67 Minn. 425 | Minn. | 1897

START, C. J.

This action is based upon an obligation, which is substantially in these words:

Ui '$1,673. Halstad, Minn., July 26th, 1894.
“For value received, we promise to pay to the order of the John Good Cordage & Machine Company the sum of sixteen hundred and seventy-three dollars, as follows: Payable by New York or Chicago exchange. $560, Nov. 15th, 1894; $560, Dec. 1st, 1894; $560, Dec. 15th, 1894. Without interest, if paid as due; if not, then legal rate from date until paid.”

The only question on this appeal is whether this is a, negotiable instrument under the law merchant. It is absolutely essential, in order to constitute a promissory note under the law merchant, that the promise be to pay in money. If this instrument can be strued as an absolute promise to pay in money $1,673, with excha^6^, it is negotiable; otherwise, not. Hastings v. Thompson, 54 Minn. 184, 55 N. W. 968.

The case of Bradley v. Lill, 4 Biss. 473, Fed. Cas. No. 1,783, is the only one to which our attention has been called, where the language of the iustrument was similar to the one under consideration. In the case referred to the note was made in Chicago, and was payable at New York, “in” exchange; and it was held that the note was negotiable, upon the ground that the promise was to pay the sum named in the note, “with” exchange, which was a mere incident to the debt.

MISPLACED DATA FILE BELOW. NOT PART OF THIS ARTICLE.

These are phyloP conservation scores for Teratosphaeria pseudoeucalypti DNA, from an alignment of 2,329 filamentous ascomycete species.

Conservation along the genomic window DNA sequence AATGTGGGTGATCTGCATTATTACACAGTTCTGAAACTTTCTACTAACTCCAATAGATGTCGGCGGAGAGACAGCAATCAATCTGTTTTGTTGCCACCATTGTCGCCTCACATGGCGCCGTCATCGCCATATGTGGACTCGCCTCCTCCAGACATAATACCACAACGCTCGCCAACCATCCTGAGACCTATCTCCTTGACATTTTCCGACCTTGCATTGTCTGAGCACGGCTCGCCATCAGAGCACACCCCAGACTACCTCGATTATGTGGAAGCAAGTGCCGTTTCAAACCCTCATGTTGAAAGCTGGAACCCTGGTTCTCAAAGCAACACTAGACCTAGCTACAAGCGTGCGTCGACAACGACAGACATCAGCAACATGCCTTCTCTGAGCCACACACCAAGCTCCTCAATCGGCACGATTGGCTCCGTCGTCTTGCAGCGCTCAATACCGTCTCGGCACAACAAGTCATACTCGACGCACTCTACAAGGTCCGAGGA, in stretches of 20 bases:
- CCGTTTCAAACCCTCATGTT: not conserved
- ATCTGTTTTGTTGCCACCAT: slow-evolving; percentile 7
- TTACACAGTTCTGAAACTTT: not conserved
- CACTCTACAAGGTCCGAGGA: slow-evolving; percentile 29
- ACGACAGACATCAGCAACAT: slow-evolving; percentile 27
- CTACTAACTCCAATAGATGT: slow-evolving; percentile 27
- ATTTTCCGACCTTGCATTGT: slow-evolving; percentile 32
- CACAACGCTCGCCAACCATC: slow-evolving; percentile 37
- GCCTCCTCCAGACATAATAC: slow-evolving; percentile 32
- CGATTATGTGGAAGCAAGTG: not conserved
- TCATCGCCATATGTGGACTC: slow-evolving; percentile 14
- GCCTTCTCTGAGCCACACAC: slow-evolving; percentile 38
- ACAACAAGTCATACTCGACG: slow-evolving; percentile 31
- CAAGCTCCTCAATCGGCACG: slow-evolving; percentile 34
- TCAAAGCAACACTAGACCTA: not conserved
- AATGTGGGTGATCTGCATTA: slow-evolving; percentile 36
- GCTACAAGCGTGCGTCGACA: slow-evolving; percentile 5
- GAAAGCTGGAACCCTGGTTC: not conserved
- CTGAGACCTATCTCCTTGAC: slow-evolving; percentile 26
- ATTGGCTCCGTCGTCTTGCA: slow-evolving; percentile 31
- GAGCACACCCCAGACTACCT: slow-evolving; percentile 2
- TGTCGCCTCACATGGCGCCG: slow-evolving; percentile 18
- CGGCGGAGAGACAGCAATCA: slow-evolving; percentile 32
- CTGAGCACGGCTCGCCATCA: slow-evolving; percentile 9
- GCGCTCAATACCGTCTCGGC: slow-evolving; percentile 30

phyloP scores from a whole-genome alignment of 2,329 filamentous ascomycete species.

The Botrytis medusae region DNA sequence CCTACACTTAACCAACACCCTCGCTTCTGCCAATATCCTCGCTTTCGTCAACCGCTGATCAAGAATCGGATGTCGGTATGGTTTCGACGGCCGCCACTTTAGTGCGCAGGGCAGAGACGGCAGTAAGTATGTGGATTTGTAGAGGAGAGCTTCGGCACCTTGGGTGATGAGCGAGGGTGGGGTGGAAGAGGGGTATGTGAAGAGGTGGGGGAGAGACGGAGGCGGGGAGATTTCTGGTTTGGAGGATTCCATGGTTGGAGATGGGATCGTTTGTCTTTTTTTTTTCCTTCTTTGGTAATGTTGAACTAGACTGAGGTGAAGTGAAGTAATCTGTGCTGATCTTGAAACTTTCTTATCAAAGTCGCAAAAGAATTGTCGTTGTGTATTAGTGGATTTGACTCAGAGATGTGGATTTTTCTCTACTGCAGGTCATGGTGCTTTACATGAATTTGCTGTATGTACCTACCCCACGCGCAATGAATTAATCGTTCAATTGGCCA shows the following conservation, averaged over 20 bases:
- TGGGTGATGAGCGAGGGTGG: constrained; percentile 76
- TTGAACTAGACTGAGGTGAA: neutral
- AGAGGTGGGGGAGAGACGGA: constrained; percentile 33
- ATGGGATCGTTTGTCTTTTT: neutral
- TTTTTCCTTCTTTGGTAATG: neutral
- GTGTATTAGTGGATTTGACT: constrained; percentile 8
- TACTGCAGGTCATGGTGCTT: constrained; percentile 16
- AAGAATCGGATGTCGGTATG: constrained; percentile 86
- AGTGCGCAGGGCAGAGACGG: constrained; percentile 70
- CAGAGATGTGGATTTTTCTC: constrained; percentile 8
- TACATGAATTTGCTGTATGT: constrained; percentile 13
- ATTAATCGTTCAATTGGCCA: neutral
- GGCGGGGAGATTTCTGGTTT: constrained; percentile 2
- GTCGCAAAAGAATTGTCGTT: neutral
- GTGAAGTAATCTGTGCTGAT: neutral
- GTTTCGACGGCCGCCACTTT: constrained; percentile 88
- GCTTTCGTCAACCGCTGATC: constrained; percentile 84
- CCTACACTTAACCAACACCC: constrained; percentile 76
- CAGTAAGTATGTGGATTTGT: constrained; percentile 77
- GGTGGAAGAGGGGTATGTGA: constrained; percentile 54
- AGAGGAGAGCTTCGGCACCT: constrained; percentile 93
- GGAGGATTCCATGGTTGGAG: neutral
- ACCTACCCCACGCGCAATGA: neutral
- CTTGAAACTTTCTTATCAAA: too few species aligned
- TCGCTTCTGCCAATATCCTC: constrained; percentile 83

In the case at bar the note is not payable at any particular place, and the promise is, not to pay a given number of dollars in money “with” — that is, plus — the current rate of exchange, but it is to pay the sum named in the note by New York or Chicago exchange. The holder of this instrument cannot demand in payment thereof $1,673 in money, plus the cost of exchange; for the maker is not bound to discharge his obligation except by means of inland bills on New York or Chicago. • Nor can the maker tender in payment $1,673 in money, with the cost of exchange; for his promise is to make payj ment by inland bills, which he must purchase in the market. The instrument, then, is not payable in money, and is, therefore, not a promissory note, within the law merchant. Easton v. Hyde, 13 Minn. 83 (90); Jones v. Fales, 4 Mass. 245; Irvine v. Lowry, 14 Pet. 293; 1 Daniel, Neg. Inst. §§ 55, 56; Tied. Com. Paper, § 29; 1 Rand. Com. Paper, § 90. In reaching this conclusion we have not been un*428mindful of the fact that, in commercial usage, bills of exchange are regarded as substitutes for money; but this usage cannot make them such.

Order reversed, and a new trial granted.